MINNEAPOLIS -- The Minnesota Twins have more power hitters and a higher-profile lineup since an exasperated Ozzie Guillen first labeled them "The Piranhas" four years ago for their pesky style.
Well, they're still true to their roots.
"This is a good team," White Sox leadoff man Juan Pierre said. "They beat us today by being fundamental. It's the reason why these guys win every year."
Span had two singles and a walk to give the Twins a lift at the top of the lineup and help them split the chilly two-game series with the White Sox, giving them a second 6-3 homestand at Target Field. The Twins are 8-1-2 in series this year, and the White Sox -- who are eight games behind the AL Central leaders -- are 2-7-2.
Their manager, Guillen, expressed his faith in this sputtering team this week, but Chicago is batting a league-low .230 after this game. The White Sox didn't score in 16 of 18 innings here.
Center fielder Alex Rios took a two-run homer from Michael Cuddyer with a jumping catch over the wall in the fifth inning with the Twins leading 3-2, causing Cuddyer to smack his hands on his helmet in disbelief, but the momentum didn't last.
"You think you have something going and that you're going to nail this one," Guillen said. "I was excited for the first inning. All of a sudden for seven or eight innings, nothing was done."
The Twins were shut out in each of Pavano's last two turns in the rotation, but he hasn't been fazed.
Pavano (4-3) put up his fourth straight start allowing two earned runs or less, totaling 30 innings during that span. After allowing a double steal by Pierre and Rios in the first inning, with one run scoring on catcher Joe Mauer's throwing error and another on Paul Konerko's single, Pavano refined his slide-step motion to keep the runners from cheating and stopped overthrowing his sinker.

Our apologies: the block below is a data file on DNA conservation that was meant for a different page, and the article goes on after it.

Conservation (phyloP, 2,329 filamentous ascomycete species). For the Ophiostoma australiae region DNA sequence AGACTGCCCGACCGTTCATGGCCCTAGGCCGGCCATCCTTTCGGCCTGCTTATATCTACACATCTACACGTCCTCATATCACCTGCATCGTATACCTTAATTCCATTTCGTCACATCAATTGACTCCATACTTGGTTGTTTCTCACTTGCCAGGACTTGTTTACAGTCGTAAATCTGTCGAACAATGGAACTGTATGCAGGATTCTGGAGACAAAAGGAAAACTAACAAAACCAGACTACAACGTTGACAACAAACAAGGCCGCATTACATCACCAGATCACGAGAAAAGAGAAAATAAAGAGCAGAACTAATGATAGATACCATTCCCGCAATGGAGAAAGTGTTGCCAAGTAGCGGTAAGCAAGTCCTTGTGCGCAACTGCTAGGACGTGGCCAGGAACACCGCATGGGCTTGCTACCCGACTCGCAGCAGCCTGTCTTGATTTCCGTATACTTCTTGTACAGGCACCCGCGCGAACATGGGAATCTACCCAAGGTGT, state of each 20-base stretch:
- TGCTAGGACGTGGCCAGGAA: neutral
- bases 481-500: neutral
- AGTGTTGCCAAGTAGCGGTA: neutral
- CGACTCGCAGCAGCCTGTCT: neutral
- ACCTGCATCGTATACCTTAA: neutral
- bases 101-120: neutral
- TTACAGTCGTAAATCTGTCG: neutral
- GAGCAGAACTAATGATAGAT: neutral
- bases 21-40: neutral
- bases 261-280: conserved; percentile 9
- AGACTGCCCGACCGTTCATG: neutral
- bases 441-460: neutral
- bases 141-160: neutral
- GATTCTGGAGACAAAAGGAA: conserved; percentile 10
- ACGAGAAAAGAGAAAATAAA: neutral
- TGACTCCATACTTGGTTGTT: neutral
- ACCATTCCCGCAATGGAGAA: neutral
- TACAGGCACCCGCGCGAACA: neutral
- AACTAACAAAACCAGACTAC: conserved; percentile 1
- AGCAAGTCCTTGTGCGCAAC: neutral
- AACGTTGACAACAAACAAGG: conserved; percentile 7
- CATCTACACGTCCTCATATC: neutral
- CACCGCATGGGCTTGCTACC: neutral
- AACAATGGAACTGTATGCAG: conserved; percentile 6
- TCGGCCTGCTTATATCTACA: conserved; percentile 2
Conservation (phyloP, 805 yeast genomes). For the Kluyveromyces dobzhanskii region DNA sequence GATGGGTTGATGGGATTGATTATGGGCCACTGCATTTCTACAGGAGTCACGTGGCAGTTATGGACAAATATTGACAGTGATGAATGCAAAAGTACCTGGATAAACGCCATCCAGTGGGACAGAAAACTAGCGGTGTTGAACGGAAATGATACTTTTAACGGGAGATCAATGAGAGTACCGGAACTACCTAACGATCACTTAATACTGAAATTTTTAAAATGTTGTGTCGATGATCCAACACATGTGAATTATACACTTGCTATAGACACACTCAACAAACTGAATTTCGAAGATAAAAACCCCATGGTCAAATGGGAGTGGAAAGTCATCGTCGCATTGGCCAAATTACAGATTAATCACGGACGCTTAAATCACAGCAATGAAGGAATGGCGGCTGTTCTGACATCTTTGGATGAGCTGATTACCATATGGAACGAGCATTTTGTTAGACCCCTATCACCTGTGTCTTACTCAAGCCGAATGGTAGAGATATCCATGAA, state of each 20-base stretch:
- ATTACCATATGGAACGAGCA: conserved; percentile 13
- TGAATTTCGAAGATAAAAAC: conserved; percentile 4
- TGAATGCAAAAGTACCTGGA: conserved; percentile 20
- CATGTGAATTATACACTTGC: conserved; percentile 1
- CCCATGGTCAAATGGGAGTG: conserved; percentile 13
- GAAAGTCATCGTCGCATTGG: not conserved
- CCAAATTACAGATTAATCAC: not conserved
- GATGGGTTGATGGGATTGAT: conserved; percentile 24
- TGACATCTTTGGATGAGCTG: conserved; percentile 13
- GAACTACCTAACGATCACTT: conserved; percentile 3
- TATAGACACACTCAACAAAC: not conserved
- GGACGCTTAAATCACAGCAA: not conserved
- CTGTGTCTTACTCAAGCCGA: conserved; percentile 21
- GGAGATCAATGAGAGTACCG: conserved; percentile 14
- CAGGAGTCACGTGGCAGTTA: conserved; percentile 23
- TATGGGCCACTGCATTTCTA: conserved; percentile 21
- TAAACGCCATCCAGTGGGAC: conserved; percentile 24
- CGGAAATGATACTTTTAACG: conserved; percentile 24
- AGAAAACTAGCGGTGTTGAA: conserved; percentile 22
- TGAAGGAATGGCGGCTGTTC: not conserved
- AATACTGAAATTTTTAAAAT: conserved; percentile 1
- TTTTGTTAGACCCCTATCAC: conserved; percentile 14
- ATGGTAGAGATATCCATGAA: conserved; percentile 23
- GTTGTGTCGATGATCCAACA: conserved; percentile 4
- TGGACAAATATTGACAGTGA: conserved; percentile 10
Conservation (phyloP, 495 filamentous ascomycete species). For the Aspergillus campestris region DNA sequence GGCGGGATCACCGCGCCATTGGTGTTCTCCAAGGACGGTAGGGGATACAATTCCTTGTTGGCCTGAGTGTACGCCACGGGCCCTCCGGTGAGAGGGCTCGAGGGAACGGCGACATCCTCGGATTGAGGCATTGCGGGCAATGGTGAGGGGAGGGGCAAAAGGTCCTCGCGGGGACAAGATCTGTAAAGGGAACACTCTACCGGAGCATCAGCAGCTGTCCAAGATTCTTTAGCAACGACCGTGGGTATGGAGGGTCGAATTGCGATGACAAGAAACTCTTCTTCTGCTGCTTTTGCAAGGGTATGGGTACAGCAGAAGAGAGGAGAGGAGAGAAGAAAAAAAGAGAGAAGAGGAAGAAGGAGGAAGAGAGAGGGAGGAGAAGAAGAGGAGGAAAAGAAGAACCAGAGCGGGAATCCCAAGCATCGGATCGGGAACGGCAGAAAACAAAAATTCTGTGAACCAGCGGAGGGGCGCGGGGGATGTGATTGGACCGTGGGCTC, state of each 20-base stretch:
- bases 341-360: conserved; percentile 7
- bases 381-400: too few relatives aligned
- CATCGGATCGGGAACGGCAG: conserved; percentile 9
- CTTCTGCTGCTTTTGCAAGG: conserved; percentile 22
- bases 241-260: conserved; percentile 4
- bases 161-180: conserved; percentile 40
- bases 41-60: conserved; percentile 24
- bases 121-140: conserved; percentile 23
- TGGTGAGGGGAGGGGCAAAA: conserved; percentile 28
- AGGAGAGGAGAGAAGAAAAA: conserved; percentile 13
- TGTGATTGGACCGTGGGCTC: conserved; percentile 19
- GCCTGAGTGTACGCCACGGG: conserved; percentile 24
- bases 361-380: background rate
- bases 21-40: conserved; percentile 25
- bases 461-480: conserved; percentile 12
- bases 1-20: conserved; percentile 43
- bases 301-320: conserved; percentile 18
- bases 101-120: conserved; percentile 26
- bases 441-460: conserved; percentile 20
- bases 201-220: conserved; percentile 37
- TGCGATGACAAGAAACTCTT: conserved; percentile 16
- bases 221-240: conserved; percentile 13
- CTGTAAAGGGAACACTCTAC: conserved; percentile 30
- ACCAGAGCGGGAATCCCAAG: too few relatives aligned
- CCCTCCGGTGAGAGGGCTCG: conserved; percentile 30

He pitched, well, like a veteran.
"Carl adjusts real well. He has been around and seen a lot of different swings, and he's able to make adjustments on the fly," Mauer said. "He kind of had a rocky first inning or two, and then he made the adjustment and kind of cruised after that."
After the first, Pavano didn't let a runner get past first base. He finished seven innings, giving up six hits, and left the game to Brian Duensing, Matt Guerrier and Jon Rauch, who pitched a perfect ninth for his ninth save.
"My last thought in my mind was if they were going to score me runs," Pavano said. "I've said it before and I'll say it time and time again: I don't worry about that."
Konerko gave Rauch a scare with a long fly down the left-field line in the ninth inning, but it hooked away from the foul pole.
"We kind of told ourselves that this is as close to a must-win you get in May," Danks said, adding: "We're not out of it, but we definitely could've helped ourselves a ton by getting two."
Danks (3-2) has been by far Chicago's best starter, anchoring a rotation that hasn't been as good as advertised. The left-hander finished seven innings, giving up seven hits, some of them the kind of well-placed rollers the Twins thrived on at the Metrodome.
"We still have to manufacture runs," Cuddyer said. "Danks is coming in with a sub-2 ERA. You need to be able to try and capitalize when you can."
Mauer, catching consecutive games for the first time since returning from his foot injury, drove in a run with a weak groundout to second and twice grounded into double plays.
Orlando Hudson, given the option to bunt on his own, set up the rally in the third with a sacrifice that moved runners to second and third with one out.
"It was more of the Twins ball we're used to seeing," Morneau said.
Carlos Quentin was originally out of the lineup until right fielder Andruw Jones reported a stiff neck. Guillen said Jones will likely be out for Friday's game, too. Quentin was 0-for-4 with a strikeout, dropping his average to .180.